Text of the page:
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We all hear about spectacular stories in the medias about high profile companies' server going down or being hacked or being attacked. However, it does not necessarily mean that it happens all the time to all companies.

My question is: how often do servers go down because they are being attacked or hacked? Do servers go down more often for other reasons?

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closed as not constructive by Ben Pilbrow, joeqwerty, Scott Pack, gravyface, Antoine Benkemoun May 30 '11 at 18:53

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Port 22 is often attacked on any server with a public IP. Check your /var/log/secure to see if someone is trying brute ssh attacks –  Chris Ting May 30 '11 at 16:32

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Based on firewall logs I have seen, it probably happens all the time. Firewalls are constantly being probed daily, even in small companies. The reason you don't hear more about it is that big names, like Sony, are so recognizable, and get all the news. In addition, large companies tend to expose more attack surfaces to the Internet, since they want to provide more service. This makes them more vulnerable, and likely to be attacked, and to hit the news.

Small companies often do not have a dedicated IT staff, and have no proactive support, only reactive. In a case like this, I could see attacks going under-reported, and missed altogether. There is no one there to even realize they have been attacked...this assumes the hacker comes in and goes out quietly. Also, many small companies are not very good at patching or making sure their anti-virus is up-to-date and working well. Then internal computers get infected, and can give a hacker the keys to the door.

Although possible, I doubt that attacks, unless they are denial of service intended, are going to bring down servers. The hacker doesn't want that...most don't want you to know they have been there, and they very well may want to come back.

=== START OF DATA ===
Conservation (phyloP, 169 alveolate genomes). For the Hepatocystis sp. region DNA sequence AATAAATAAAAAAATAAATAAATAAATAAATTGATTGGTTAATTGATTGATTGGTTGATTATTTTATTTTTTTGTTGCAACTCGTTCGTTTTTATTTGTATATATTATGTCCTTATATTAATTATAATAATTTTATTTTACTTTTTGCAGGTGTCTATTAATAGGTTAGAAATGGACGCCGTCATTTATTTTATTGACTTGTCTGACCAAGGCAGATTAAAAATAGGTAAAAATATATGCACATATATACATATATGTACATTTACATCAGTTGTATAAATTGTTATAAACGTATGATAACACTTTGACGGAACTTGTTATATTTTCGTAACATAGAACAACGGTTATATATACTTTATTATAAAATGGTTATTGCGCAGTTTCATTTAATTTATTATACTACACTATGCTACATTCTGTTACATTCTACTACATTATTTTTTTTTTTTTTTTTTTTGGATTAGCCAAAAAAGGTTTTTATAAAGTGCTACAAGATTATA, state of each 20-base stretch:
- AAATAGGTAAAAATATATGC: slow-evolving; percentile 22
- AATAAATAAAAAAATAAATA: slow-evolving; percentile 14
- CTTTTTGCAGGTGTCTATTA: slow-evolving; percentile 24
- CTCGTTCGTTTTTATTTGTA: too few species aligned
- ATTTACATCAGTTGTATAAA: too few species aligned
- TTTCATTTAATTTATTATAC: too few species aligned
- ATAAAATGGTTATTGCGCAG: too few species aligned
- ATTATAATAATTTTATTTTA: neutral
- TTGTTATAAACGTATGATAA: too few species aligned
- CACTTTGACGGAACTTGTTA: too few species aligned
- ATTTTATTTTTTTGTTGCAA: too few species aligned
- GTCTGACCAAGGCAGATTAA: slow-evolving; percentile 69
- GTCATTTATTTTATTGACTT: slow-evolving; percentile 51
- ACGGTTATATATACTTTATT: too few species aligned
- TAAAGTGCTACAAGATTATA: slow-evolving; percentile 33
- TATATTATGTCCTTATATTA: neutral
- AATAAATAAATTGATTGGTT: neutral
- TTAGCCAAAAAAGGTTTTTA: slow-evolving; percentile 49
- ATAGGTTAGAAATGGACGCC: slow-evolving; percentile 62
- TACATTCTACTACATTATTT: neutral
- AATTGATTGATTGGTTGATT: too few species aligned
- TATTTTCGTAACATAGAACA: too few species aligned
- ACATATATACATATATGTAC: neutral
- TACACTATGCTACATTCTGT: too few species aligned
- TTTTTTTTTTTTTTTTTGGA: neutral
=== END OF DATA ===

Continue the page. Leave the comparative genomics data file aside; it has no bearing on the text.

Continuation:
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Thanks for input. Would you say a good firewall configuration and login/password policy is the most important aspect of securing servers? –  JVerstry May 30 '11 at 16:58
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Here is what I would say is important: Make sure that you only let in what you need to let in. Do a full external port scan to check what you are letting in. If you have things that are for the public, put them on a DMZ. One of the most important things is patching since a lot of attacks happen from the inside: Windows update, browser plugins www.mozilla.com/plugincheck/ (works on most browsers, not just Mozilla), and any other programs that could be attacked. Then you have general security principles, like passwords, restricting permissions to only what users need. –  KCotreau May 30 '11 at 17:03
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If what you have is really important, you can also implement intrusion detection systems. Personally, for most small businesses, I don't like them to host their own website, since that is often a common area of attack...if it is not on their servers, there is potentially less damage, asusming they are not stock piling credit card info on them. There are just so many things to look at, but these are just the ones off the top of my head. –  KCotreau May 30 '11 at 17:07

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